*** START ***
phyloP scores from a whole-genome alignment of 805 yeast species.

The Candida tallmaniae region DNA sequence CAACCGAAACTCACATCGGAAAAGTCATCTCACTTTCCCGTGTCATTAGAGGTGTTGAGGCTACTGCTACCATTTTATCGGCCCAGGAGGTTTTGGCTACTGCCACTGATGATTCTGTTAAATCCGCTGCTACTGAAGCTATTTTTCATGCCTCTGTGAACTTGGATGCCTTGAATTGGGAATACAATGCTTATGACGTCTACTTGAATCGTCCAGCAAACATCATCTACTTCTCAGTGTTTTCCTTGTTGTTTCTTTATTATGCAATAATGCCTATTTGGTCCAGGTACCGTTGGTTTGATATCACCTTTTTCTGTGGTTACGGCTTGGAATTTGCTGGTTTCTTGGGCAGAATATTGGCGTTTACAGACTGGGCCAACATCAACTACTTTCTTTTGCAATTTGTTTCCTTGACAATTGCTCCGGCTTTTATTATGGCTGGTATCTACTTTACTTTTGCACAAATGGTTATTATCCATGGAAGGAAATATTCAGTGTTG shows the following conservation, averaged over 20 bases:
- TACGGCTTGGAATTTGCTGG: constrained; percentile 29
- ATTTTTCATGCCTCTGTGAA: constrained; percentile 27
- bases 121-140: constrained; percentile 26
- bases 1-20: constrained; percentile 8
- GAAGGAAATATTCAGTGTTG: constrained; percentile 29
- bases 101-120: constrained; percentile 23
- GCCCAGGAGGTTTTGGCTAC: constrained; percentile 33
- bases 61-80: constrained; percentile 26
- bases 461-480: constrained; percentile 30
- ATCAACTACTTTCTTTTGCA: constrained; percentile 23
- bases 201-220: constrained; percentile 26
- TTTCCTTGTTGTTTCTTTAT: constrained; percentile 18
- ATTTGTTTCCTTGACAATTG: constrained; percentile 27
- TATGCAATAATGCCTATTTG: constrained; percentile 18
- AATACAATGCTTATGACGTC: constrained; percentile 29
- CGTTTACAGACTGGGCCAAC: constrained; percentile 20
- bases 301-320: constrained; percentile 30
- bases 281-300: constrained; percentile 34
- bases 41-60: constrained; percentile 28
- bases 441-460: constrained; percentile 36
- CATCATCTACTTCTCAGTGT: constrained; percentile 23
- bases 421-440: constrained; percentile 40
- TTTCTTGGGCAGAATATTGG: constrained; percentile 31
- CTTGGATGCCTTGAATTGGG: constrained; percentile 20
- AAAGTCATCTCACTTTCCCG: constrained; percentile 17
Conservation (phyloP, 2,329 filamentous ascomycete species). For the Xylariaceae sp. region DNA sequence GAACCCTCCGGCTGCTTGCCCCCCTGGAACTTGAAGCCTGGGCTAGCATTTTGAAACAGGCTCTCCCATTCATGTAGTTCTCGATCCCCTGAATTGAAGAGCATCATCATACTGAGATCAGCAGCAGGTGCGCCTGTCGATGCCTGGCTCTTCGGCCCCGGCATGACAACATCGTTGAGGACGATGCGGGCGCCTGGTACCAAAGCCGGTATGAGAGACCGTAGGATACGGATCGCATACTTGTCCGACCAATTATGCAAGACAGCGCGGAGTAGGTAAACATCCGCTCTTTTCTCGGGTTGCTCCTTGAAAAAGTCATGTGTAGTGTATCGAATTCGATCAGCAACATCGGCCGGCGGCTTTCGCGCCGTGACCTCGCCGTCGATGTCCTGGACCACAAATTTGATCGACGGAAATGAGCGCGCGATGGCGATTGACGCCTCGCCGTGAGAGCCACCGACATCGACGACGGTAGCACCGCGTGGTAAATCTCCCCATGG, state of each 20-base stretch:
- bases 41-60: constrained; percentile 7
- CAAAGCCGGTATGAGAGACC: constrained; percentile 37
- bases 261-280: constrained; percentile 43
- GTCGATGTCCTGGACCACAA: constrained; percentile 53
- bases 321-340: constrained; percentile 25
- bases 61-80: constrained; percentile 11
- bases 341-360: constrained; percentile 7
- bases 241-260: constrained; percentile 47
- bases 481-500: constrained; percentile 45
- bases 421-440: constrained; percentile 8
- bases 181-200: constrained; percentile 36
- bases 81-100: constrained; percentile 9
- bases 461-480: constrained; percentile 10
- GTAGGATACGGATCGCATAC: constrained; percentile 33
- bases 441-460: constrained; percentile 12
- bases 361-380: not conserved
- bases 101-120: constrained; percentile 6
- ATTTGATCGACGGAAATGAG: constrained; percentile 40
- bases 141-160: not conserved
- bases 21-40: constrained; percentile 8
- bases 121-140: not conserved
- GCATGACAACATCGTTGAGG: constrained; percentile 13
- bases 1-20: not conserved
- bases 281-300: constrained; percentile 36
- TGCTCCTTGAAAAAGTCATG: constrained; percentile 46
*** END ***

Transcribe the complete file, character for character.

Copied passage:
phyloP scores from a whole-genome alignment of 805 yeast species.

The Candida tallmaniae region DNA sequence CAACCGAAACTCACATCGGAAAAGTCATCTCACTTTCCCGTGTCATTAGAGGTGTTGAGGCTACTGCTACCATTTTATCGGCCCAGGAGGTTTTGGCTACTGCCACTGATGATTCTGTTAAATCCGCTGCTACTGAAGCTATTTTTCATGCCTCTGTGAACTTGGATGCCTTGAATTGGGAATACAATGCTTATGACGTCTACTTGAATCGTCCAGCAAACATCATCTACTTCTCAGTGTTTTCCTTGTTGTTTCTTTATTATGCAATAATGCCTATTTGGTCCAGGTACCGTTGGTTTGATATCACCTTTTTCTGTGGTTACGGCTTGGAATTTGCTGGTTTCTTGGGCAGAATATTGGCGTTTACAGACTGGGCCAACATCAACTACTTTCTTTTGCAATTTGTTTCCTTGACAATTGCTCCGGCTTTTATTATGGCTGGTATCTACTTTACTTTTGCACAAATGGTTATTATCCATGGAAGGAAATATTCAGTGTTG shows the following conservation, averaged over 20 bases:
- TACGGCTTGGAATTTGCTGG: constrained; percentile 29
- ATTTTTCATGCCTCTGTGAA: constrained; percentile 27
- bases 121-140: constrained; percentile 26
- bases 1-20: constrained; percentile 8
- GAAGGAAATATTCAGTGTTG: constrained; percentile 29
- bases 101-120: constrained; percentile 23
- GCCCAGGAGGTTTTGGCTAC: constrained; percentile 33
- bases 61-80: constrained; percentile 26
- bases 461-480: constrained; percentile 30
- ATCAACTACTTTCTTTTGCA: constrained; percentile 23
- bases 201-220: constrained; percentile 26
- TTTCCTTGTTGTTTCTTTAT: constrained; percentile 18
- ATTTGTTTCCTTGACAATTG: constrained; percentile 27
- TATGCAATAATGCCTATTTG: constrained; percentile 18
- AATACAATGCTTATGACGTC: constrained; percentile 29
- CGTTTACAGACTGGGCCAAC: constrained; percentile 20
- bases 301-320: constrained; percentile 30
- bases 281-300: constrained; percentile 34
- bases 41-60: constrained; percentile 28
- bases 441-460: constrained; percentile 36
- CATCATCTACTTCTCAGTGT: constrained; percentile 23
- bases 421-440: constrained; percentile 40
- TTTCTTGGGCAGAATATTGG: constrained; percentile 31
- CTTGGATGCCTTGAATTGGG: constrained; percentile 20
- AAAGTCATCTCACTTTCCCG: constrained; percentile 17
Conservation (phyloP, 2,329 filamentous ascomycete species). For the Xylariaceae sp. region DNA sequence GAACCCTCCGGCTGCTTGCCCCCCTGGAACTTGAAGCCTGGGCTAGCATTTTGAAACAGGCTCTCCCATTCATGTAGTTCTCGATCCCCTGAATTGAAGAGCATCATCATACTGAGATCAGCAGCAGGTGCGCCTGTCGATGCCTGGCTCTTCGGCCCCGGCATGACAACATCGTTGAGGACGATGCGGGCGCCTGGTACCAAAGCCGGTATGAGAGACCGTAGGATACGGATCGCATACTTGTCCGACCAATTATGCAAGACAGCGCGGAGTAGGTAAACATCCGCTCTTTTCTCGGGTTGCTCCTTGAAAAAGTCATGTGTAGTGTATCGAATTCGATCAGCAACATCGGCCGGCGGCTTTCGCGCCGTGACCTCGCCGTCGATGTCCTGGACCACAAATTTGATCGACGGAAATGAGCGCGCGATGGCGATTGACGCCTCGCCGTGAGAGCCACCGACATCGACGACGGTAGCACCGCGTGGTAAATCTCCCCATGG, state of each 20-base stretch:
- bases 41-60: constrained; percentile 7
- CAAAGCCGGTATGAGAGACC: constrained; percentile 37
- bases 261-280: constrained; percentile 43
- GTCGATGTCCTGGACCACAA: constrained; percentile 53
- bases 321-340: constrained; percentile 25
- bases 61-80: constrained; percentile 11
- bases 341-360: constrained; percentile 7
- bases 241-260: constrained; percentile 47
- bases 481-500: constrained; percentile 45
- bases 421-440: constrained; percentile 8
- bases 181-200: constrained; percentile 36
- bases 81-100: constrained; percentile 9
- bases 461-480: constrained; percentile 10
- GTAGGATACGGATCGCATAC: constrained; percentile 33
- bases 441-460: constrained; percentile 12
- bases 361-380: not conserved
- bases 101-120: constrained; percentile 6
- ATTTGATCGACGGAAATGAG: constrained; percentile 40
- bases 141-160: not conserved
- bases 21-40: constrained; percentile 8
- bases 121-140: not conserved
- GCATGACAACATCGTTGAGG: constrained; percentile 13
- bases 1-20: not conserved
- bases 281-300: constrained; percentile 36
- TGCTCCTTGAAAAAGTCATG: constrained; percentile 46